Finally, more needs to be done to help Native Americans who don’t live or work on tribal land access better-paying jobs, which are more likely to have a remote work option. Unfortunately, the U.S. government has a destructive history with workforce development for urban Native Americans. Given that, the federal government should scale up funding for Native American-led workforce development intermediaries in metropolitan areas, such as the American Indian Opportunities Industrialization Center in Minneapolis. Scaling up Native American-led programs like these not only helps provide culturally appropriate services, but can also help job seekers to tap into broader networks of Native American workers and Native American-led employers.
In conclusion, remote work by itself has important benefits—but it’s also a proxy for how well certain groups can access good-paying work. That Native Americans consistently have the lowest access to remote work indicates the continued challenges they face in the U.S. labor market.
- The official monthly unemployment rate published by the Bureau of Labor Statistics provides seasonally unadjusted data only for workers who identify as American Indian or Alaska Native alone. However, for reasons outlined in previous work, that definition is insufficient for assessing the true scope of Native American involvement in the U.S. labor market. For the purposes of this piece, the authors define “Native American” as inclusive of all workers identifying as American Indian or Alaska Native alone or in combination with one or more other races.
- We use a three-month rolling average to display the racial disparity in remote work in order to smooth out large monthly changes in the racial gap caused by the small sample sizes of Native American workers in the CPS.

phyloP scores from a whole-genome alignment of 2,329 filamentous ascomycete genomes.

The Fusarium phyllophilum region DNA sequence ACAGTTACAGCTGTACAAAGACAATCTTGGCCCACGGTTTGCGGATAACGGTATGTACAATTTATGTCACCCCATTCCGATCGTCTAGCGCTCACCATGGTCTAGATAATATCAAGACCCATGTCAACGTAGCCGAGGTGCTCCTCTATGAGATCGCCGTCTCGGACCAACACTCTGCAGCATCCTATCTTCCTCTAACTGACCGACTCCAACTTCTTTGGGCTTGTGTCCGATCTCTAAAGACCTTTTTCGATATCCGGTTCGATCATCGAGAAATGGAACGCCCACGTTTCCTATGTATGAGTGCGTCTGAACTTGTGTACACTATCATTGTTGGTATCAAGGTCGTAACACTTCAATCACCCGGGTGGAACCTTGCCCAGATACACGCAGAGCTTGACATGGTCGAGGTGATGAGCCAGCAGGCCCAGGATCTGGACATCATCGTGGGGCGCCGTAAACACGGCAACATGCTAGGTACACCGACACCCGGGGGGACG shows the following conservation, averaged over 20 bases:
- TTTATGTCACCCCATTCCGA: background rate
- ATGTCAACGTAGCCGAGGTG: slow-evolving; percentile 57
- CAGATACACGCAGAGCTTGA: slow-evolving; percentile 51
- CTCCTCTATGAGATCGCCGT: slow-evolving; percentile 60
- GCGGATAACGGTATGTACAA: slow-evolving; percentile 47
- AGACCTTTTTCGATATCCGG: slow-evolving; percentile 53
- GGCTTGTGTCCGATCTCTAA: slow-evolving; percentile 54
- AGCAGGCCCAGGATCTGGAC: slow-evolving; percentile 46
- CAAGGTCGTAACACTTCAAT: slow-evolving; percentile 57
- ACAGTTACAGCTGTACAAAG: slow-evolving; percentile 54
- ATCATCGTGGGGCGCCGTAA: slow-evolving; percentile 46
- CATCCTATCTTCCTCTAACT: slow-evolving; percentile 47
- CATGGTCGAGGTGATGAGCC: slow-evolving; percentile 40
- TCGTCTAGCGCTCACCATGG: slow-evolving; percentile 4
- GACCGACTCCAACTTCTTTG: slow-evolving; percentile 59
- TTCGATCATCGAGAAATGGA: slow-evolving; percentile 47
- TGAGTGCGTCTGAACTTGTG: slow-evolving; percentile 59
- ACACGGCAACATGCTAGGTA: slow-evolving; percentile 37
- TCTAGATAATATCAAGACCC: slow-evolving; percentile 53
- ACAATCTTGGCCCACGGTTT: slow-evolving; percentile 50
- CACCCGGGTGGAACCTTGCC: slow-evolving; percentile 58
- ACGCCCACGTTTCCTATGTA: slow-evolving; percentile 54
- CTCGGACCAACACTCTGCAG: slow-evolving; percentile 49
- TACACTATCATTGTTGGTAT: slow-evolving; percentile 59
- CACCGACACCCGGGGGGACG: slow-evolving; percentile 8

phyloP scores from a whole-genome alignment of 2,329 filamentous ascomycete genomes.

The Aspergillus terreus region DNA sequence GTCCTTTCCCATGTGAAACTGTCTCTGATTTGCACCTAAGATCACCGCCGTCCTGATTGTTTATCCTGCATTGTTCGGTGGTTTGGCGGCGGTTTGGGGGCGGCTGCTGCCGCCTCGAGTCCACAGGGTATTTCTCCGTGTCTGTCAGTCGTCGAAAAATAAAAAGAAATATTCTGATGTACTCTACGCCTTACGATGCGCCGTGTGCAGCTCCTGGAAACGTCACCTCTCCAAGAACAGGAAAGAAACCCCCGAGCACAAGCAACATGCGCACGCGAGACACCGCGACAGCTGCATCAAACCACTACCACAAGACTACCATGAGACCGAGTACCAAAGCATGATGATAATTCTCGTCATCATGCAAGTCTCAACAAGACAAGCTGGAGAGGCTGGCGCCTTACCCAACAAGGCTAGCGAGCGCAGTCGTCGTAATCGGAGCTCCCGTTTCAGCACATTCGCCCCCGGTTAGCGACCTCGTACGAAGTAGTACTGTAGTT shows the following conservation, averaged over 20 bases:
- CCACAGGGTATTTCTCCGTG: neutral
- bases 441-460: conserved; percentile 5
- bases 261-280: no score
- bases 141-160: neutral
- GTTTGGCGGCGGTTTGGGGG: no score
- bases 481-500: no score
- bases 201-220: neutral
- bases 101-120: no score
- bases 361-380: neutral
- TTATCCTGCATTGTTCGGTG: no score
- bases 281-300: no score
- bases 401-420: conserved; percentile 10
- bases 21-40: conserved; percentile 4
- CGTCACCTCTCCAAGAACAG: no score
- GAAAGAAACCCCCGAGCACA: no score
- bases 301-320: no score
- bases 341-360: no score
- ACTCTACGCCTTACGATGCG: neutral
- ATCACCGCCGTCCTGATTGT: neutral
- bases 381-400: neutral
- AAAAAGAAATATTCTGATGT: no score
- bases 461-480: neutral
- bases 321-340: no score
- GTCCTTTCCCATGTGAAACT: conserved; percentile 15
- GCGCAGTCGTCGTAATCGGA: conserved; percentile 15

- The $980 million Tribal Broadband Connectivity Program received more than 280 applications, totaling over $5 billion in funding requests. While the Infrastructure Investment and Jobs Act contained an additional $2 billion for tribal broadband, even that additional amount wouldn’t be enough to cover every funding request—let alone the needs for tribes that didn’t apply, or the needs of Native Americans not living on tribal land.
- As one example, the National American Indian Housing Council estimates that over $4 billion in federal funding was appropriated to tribal housing programs in 2020 and 2021—the largest investment in modern history. However, a 2017 assessment of housing needs in tribal areas found that 68,000 additional housing units were needed to replace inadequate units and eliminate overcrowding, while an additional 30,000 units needed rehabilitation. A conservative way to estimate the cost of closing the existing housing gap would be to assume that it could be met entirely by constructing manufactured homes, which cost significantly less than traditional site-built homes, and could be built entirely on reservation or trust land, which means land is already secured. While these assumptions are unrealistic, they can at least provide an order of magnitude as to whether federal investments to date have been sufficient. In 2022, a single-section manufactured home cost $72,600, according to the Manufactured Housing Institute. In many cases, the house will need to have electric, heating, and septic installed, which may cost an additional $10,000. At a price of $84,600 per unit, the cost to build just the 68,000 units would be over $5.6 billion. The cost to rehabilitate the additional 30,000 units would be several billion additional dollars. Moreover, some estimate that the real housing shortfall is larger, perhaps as much as three times as large. Meanwhile, Native Americans in urban areas face additional housing challenges that aren’t accounted for in the estimates of housing needs on tribal land. In sum, even a historically large investment of $4 billion covers just a fraction of the real housing needs in Indian Country.